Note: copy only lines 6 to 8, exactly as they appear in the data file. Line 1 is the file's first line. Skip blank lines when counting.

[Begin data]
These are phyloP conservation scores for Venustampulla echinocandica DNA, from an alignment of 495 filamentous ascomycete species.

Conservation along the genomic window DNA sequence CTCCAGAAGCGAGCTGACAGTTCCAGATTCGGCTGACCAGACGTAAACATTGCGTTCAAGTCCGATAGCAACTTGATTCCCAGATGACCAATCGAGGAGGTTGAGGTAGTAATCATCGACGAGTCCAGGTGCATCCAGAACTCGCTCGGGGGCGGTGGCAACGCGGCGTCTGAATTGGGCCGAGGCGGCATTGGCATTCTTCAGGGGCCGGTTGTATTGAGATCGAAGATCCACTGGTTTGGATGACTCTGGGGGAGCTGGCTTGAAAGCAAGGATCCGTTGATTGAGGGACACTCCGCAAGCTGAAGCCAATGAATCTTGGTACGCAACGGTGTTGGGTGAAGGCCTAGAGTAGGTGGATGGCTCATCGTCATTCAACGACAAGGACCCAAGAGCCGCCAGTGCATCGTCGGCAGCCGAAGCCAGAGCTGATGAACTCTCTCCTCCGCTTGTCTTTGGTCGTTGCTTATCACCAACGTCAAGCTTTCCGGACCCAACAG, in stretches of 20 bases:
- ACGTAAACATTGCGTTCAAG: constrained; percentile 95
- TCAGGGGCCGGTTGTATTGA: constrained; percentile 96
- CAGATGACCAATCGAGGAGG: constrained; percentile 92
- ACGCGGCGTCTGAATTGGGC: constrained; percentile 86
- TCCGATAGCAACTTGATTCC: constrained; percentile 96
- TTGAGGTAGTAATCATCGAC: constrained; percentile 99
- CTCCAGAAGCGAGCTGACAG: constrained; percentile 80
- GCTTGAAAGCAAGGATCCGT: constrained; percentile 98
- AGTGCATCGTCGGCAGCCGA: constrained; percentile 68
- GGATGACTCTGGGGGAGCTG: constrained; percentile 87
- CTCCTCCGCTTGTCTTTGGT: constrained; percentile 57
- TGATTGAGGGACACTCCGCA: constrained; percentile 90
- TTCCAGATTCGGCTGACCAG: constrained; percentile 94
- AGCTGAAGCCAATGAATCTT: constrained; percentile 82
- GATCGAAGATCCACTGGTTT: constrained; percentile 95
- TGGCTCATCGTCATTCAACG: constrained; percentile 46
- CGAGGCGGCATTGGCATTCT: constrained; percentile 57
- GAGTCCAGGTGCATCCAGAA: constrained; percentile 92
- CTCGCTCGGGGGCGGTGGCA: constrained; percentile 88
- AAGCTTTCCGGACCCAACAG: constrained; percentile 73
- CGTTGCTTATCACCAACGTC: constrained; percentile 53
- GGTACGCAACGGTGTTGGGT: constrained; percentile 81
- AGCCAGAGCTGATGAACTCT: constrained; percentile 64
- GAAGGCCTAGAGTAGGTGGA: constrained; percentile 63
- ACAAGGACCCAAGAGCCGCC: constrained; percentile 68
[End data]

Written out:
- ACGCGGCGTCTGAATTGGGC: constrained; percentile 86
- TCCGATAGCAACTTGATTCC: constrained; percentile 96
- TTGAGGTAGTAATCATCGAC: constrained; percentile 99